Staff knowledge regarding evidence-based practice is key, but also a number of contextual factors are highly influential for a well-functioning health care system, such as adequate geographical coverage of health care, sufficiency of material resources (e.g. equipment and drugs) and a certain level of activity (e.g. number of assisted deliveries) at the health care units. Although the impact of contextual factors in relation to knowledge translation has been given a great deal of attention over the years [13, 14], this has primarily been from the perspective of the local work context (e.g. leadership and workplace culture). Factors such as geographical location of health care units [15, 16] and level of activity [17] have received less attention in relation to knowledge translation.

Viet Nam has achieved substantial improvements in child and infant survival, reporting a level of infant mortality corresponding to middle-income countries [18]. However, neonatal mortality has remained unchanged over the past three decades, currently constituting nearly three quarters of all infant deaths [19]. In 2003, the Ministry of Health in Viet Nam adopted a groundbreaking initiative to improve neonatal health care by launching practice guidelines for reproductive health care (here called the National Guidelines) [20]. These guidelines were disseminated to all public health care units providing antenatal, intrapartum and postnatal care, but were not accompanied by specific implementation activities.

In Quang Ninh province, our research group has set up the Neonatal Knowledge Into Practice project (NeoKIP, ISRCTN44599712). NeoKIP entails collaboration between Uppsala University in Sweden, the Ministry of Health in Viet Nam and the Viet Nam-Sweden hospital in Uong Bi, Viet Nam. The aim of NeoKIP is to evaluate facilitation; a knowledge translation intervention that we hypothesize will speed up identification of local health care-related problems at community level, increase primary health care staff knowledge and use of evidence-based knowledge and subsequently achieve improvement of neonatal outcomes.

In 2006, we performed a baseline study that identified an overall neonatal mortality rate (NMR) of 16 deaths per 1000 live births, with districts within the province ranging in NMR from 10 to 45 per 1000 [21]. The higher rates were noted in remote and mountainous districts, which are known to have a higher prevalence of poverty and people belonging to ethnic minority groups [22]. The existence of inequities in child survival is a well-known problem throughout the world and one on which more studies are needed to assess specific approaches to overcome these inequities [23]. Knowledge regarding evidence-based practice and use of this knowledge are central components for changing the severe situation. In the NeoKIP project, assessing knowledge will be helpful for planning and evaluating the coming intervention.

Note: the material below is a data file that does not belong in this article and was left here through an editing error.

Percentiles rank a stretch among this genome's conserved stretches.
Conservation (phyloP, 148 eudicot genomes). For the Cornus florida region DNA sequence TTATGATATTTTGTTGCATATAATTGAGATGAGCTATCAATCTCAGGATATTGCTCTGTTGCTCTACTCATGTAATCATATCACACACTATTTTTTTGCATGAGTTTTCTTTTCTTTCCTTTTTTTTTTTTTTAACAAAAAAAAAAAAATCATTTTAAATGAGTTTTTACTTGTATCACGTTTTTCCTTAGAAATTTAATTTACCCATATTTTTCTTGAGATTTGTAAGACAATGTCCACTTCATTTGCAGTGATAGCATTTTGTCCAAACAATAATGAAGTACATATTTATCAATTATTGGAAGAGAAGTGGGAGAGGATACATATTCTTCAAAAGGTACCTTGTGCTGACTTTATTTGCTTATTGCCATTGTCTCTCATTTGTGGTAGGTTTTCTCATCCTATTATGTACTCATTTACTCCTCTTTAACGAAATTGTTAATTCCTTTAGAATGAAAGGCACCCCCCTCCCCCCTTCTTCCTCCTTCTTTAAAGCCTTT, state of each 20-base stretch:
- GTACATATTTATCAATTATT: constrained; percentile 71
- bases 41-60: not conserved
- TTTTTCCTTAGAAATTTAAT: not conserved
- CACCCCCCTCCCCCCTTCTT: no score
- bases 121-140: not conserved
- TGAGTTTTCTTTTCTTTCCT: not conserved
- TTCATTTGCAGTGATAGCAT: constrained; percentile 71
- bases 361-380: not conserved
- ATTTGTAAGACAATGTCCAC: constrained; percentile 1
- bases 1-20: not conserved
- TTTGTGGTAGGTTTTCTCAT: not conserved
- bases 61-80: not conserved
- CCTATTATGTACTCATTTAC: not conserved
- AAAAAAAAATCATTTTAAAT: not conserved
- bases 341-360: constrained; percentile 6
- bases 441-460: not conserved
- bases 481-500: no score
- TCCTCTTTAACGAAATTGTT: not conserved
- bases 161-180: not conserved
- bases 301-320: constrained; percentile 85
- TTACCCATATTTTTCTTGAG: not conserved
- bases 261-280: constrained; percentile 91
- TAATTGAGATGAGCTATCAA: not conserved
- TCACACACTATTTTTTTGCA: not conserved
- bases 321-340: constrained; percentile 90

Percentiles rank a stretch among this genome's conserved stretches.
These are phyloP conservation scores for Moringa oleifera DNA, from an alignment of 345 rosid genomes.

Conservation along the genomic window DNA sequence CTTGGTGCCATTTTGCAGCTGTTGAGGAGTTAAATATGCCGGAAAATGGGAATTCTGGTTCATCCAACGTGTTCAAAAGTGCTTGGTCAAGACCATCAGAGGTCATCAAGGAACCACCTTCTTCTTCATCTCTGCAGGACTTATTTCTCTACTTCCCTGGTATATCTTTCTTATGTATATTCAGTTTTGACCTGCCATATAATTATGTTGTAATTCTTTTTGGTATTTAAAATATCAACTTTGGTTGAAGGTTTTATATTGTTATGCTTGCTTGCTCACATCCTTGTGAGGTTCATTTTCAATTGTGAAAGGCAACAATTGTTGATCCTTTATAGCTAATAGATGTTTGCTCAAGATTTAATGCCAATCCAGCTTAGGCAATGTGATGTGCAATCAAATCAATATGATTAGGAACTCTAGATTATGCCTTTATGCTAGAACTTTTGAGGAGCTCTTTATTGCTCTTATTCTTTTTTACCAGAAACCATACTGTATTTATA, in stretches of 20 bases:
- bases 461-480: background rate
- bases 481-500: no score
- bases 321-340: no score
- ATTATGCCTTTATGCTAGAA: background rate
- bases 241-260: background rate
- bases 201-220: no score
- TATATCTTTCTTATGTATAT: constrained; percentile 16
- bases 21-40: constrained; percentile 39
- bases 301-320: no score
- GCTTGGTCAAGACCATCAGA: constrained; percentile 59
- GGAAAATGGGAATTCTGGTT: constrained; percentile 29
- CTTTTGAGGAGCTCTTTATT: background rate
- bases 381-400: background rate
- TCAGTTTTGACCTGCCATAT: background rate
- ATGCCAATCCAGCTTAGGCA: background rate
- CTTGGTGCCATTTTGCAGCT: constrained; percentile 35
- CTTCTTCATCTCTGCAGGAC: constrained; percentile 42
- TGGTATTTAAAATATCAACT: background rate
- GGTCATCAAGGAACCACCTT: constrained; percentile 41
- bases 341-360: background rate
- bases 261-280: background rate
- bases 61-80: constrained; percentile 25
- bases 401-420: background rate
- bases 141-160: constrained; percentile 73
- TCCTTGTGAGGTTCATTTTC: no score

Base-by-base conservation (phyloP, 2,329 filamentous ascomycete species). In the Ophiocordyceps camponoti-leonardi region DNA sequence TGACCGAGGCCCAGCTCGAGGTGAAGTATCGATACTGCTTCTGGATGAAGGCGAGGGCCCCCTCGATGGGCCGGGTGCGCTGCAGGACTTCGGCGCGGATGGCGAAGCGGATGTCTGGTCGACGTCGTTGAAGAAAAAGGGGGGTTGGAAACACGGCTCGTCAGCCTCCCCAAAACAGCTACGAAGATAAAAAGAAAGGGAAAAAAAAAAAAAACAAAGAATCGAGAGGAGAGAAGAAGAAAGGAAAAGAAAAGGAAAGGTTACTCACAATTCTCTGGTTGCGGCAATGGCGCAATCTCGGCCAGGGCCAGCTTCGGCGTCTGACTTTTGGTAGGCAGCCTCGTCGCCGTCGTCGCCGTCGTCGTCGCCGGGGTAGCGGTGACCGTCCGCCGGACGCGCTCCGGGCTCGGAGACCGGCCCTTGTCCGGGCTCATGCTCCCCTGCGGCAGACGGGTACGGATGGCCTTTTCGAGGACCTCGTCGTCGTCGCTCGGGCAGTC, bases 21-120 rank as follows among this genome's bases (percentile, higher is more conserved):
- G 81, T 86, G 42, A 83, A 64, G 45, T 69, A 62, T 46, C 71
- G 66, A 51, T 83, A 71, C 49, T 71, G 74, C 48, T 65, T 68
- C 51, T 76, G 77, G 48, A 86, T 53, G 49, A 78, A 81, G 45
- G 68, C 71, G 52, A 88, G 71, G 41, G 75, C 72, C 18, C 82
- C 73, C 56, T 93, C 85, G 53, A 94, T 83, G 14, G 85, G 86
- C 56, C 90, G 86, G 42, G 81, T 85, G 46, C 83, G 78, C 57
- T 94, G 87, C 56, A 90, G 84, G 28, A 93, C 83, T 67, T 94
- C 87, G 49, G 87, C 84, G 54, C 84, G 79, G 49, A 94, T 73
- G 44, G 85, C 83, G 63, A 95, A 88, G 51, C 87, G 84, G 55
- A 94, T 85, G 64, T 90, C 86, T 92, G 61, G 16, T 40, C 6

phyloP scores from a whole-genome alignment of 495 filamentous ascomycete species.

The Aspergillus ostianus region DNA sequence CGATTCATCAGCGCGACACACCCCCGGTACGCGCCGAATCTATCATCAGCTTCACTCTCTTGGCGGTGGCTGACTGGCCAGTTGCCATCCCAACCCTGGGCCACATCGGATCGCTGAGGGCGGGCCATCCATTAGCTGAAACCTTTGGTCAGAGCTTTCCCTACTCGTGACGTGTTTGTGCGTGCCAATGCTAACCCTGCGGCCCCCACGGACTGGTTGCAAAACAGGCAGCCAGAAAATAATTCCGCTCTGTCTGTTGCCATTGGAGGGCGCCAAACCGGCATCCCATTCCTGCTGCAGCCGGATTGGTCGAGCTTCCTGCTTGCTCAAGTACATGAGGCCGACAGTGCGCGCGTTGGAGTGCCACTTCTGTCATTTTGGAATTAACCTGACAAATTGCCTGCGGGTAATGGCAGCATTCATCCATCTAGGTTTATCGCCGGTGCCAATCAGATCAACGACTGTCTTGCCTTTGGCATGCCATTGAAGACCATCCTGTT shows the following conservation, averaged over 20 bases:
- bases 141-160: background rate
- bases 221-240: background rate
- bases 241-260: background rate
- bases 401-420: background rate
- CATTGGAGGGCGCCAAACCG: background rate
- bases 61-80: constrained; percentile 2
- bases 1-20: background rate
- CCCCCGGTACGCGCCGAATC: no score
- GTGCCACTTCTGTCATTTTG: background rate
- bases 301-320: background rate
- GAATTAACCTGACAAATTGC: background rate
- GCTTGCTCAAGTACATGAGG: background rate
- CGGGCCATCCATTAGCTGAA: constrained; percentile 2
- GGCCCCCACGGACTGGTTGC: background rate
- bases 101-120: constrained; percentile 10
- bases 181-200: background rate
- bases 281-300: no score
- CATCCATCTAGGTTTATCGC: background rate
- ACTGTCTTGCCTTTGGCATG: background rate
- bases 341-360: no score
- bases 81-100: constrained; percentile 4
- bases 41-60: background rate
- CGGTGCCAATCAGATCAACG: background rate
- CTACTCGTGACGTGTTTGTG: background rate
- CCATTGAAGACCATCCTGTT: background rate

The aim of this survey was to assess the knowledge of primary health care practitioners regarding basic, evidence-based procedures in the neonatal care field in a Vietnamese province. Further aims were to assess the availability of material resources at the community health centres (CHCs) and to investigate whether differences in knowledge level were linked to (CHCs): (1) access to National Guidelines, (2) number of assisted deliveries and (3) geographical location.

Methods

Setting

The Quang Ninh province in Viet Nam is situated 120 km east of the Vietnamese capital, Hanoi, along the coast in the north-eastern corner of Viet Nam bordering China. Quang Ninh has approximately one million inhabitants living in an area of 5900 km2. The province is a mixture of urban, rural and mountainous settings. Coal mining is the most important industry, together with a rapidly growing tourism sector. More than 80% of the population belongs to the Kinh ethnic group, while most of the remaining individuals belong to five ethnic minority groups.

In Quang Ninh there are 14 districts that include 184 communities. Eighteen hospitals serve the province, of which one provincial hospital and one regional hospital are at tertiary level. In each community there is at least one CHC responsible for primary health care. The CHCs provide antenatal care (ANC), assistance in uncomplicated deliveries and newborn care. The CHCs are staffed by physicians, midwives, assistant doctors and nurses.

Study population and data collection